Around the same time last school year, the Boston University community — along with the rest of the world’s college students — was facing an unforeseen transition to remote learning. Adapting to this new classroom format came with a host of accommodations: a Credit-No Credit grading policy, extensions, asynchronous lectures and, most importantly, understanding from our universities.
But the summer seems to have washed away the remnants of this supportive culture. As we entered Fall semester, there were virtually no accommodating policies in place across the university, despite student calls for Credit-No Credit. This Spring, we have dealt with even less support, as Spring Recess vanished from our schedules and we were given a mere two Wellness Days.
BU students — and students at every grade level for that matter — have had to trudge through daily life pretending as if everything was normal, as if the world isn’t falling apart at the seams. In accordance with typical U.S. societal patterns, we have slapped an expiration date on hardship.
Institutions abandon their accommodations under the impression that we should be used to “unprecedented times” by now. It’s old news, and therefore it should no longer have an impact on our lives. Some of us may even internalize this sentiment, unable to ask for help or extensions because we can’t pinpoint an exact reason for why we’re so drained and unfocused all the time.
Of course, most of us know all too intimately this is not the truth: The pandemic and online learning continues to interfere with our lives and mental wellness.
Finals season is now approaching rapidly — the last stretch of the semester that no college student looked forward to even prior to the pandemic.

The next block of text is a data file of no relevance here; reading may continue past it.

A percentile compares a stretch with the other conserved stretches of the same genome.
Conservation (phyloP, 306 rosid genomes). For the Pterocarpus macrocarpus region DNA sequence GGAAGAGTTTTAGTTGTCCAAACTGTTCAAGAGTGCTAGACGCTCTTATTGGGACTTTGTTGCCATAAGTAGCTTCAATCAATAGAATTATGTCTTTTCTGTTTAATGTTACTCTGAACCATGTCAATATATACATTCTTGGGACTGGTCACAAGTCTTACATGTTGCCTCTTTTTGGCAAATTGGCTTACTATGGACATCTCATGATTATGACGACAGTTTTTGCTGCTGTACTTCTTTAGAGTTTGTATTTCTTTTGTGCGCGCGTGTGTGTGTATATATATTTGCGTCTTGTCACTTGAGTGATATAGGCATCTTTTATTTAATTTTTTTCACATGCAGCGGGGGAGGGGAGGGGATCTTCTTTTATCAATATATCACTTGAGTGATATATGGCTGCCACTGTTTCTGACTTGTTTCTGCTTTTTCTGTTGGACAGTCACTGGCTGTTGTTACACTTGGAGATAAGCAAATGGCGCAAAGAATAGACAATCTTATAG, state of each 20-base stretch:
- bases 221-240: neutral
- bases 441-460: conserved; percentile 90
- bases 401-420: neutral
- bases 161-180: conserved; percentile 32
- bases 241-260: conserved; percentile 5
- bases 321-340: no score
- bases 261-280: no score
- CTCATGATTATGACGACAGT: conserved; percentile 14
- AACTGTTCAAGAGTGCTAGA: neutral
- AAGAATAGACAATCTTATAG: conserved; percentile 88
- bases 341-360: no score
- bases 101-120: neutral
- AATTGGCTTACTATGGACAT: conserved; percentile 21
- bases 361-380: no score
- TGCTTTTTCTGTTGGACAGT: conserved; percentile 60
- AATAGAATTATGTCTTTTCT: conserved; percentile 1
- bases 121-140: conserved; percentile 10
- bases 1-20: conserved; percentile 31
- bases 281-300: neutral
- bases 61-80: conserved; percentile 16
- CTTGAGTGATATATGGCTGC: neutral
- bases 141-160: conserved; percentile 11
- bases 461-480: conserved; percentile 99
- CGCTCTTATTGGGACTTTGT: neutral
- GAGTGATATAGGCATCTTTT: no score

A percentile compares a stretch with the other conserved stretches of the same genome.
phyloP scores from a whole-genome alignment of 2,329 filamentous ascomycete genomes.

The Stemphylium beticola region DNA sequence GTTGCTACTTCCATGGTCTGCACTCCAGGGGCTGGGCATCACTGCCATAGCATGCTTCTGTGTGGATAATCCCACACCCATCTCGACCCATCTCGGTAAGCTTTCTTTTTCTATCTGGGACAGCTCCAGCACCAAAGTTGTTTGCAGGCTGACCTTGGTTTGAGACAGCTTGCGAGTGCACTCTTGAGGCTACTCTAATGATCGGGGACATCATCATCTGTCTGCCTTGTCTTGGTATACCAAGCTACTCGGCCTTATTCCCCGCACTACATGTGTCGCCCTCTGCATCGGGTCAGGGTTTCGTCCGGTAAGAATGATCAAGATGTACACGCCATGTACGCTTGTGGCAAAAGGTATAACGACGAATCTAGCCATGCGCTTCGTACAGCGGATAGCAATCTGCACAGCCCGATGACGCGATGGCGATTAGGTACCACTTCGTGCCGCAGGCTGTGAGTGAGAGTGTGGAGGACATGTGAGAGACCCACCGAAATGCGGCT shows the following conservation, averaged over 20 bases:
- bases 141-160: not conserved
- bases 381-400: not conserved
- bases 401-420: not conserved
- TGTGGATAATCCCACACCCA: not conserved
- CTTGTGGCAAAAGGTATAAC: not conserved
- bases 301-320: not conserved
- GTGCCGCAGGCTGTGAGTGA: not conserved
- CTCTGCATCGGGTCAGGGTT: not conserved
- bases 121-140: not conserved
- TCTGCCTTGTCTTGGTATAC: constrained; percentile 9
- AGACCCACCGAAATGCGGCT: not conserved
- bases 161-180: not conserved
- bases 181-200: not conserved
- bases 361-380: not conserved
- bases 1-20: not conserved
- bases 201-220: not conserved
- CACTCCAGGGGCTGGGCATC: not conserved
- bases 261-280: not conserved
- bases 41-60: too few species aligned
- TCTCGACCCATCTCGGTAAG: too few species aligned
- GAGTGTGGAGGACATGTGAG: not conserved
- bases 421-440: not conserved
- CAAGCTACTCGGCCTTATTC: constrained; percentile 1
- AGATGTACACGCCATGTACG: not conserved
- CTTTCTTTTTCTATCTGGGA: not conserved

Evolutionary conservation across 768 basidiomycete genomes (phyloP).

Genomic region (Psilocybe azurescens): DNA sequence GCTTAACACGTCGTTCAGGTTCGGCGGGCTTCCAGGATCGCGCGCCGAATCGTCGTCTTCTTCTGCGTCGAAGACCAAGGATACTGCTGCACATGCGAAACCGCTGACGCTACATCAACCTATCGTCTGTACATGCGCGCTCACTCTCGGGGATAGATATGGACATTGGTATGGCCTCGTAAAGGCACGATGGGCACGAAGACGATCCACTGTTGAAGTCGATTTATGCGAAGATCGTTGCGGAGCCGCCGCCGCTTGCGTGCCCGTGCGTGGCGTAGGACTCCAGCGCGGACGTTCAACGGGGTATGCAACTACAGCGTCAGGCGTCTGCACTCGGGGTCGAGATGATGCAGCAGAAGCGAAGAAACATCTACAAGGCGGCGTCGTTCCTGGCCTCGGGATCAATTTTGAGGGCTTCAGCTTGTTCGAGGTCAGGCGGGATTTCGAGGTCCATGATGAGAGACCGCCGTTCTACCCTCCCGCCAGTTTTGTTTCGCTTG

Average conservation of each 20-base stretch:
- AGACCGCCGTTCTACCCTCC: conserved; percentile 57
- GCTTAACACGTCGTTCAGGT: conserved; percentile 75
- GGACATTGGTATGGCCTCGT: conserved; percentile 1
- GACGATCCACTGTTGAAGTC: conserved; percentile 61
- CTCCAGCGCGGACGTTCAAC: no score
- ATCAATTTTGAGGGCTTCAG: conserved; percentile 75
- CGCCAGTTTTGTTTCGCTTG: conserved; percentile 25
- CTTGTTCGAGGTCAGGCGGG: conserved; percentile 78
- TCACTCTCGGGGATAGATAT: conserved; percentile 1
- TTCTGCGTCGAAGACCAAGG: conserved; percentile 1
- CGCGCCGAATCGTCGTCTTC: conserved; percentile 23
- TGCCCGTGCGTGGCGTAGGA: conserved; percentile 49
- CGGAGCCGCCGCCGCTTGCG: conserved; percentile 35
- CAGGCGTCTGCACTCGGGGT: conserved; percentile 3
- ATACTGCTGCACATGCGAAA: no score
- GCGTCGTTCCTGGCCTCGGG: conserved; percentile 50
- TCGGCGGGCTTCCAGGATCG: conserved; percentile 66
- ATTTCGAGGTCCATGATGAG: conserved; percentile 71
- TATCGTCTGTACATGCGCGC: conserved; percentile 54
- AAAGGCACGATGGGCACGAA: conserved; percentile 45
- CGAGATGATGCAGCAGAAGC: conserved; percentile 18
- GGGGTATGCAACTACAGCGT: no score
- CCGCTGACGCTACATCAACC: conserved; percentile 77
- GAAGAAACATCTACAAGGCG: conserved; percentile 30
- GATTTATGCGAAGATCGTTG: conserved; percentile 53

It will be a massive strain on our energy and mental health, the cherry on top of a year’s worth of stress. The University must step up and take some pressure off of its students.
Ideally, Spring semester would have come with an opt-out option for students to choose whether to take their finals or not. Similar to the Credit-No Credit option implemented after finals last Spring, students should be given the power to decide based on their current grades. If they’re comfortable with their academic standing and are overwhelmed or burnt out, they can opt out of finals, but if they need a GPA boost and are able to allocate time for studying, they can continue to take their exams.
Even final projects — though they may already be in the works — could benefit from an opt-out policy.
One might argue that this would send the wrong message that BU cares more about student’s grades than their learning. While this may be true under regular circumstances, an opt-out policy during the pandemic would only demonstrate genuine interest in and prioritization of its students’ mental health.
In some public high schools, similar policies are common, allowing students to be exempt from final examinations if they meet a threshold grade or number of absences. By doing so, students also have additional incentive to do well during the school year preceding finals.
However, implementing a University-wide policy such as this may require more time than the few weeks we currently have.
A perhaps more realistic solution would be for the University or its individual colleges to allow for a more flexible final exam time. Instead of a rigid scheduled date and time, which may also come at the detriment of remote students in different time zones, classes should allow students to choose when they take their exams by setting a 24-hour exam start period.
This would be especially helpful if a student had multiple finals back to back on the same day.
Individual professors, separate from the school’s policies or lack thereof, should also be more amenable to extensions and such accommodations.
Without Spring Recess and our traditional learning environments, something has to give. Whether that be an option to drop an exam grade, extensions, flexibility in taking exams or the choice of when to take them, there are endless ways to be sensitive and make a change.
The administration only needs to listen to its students.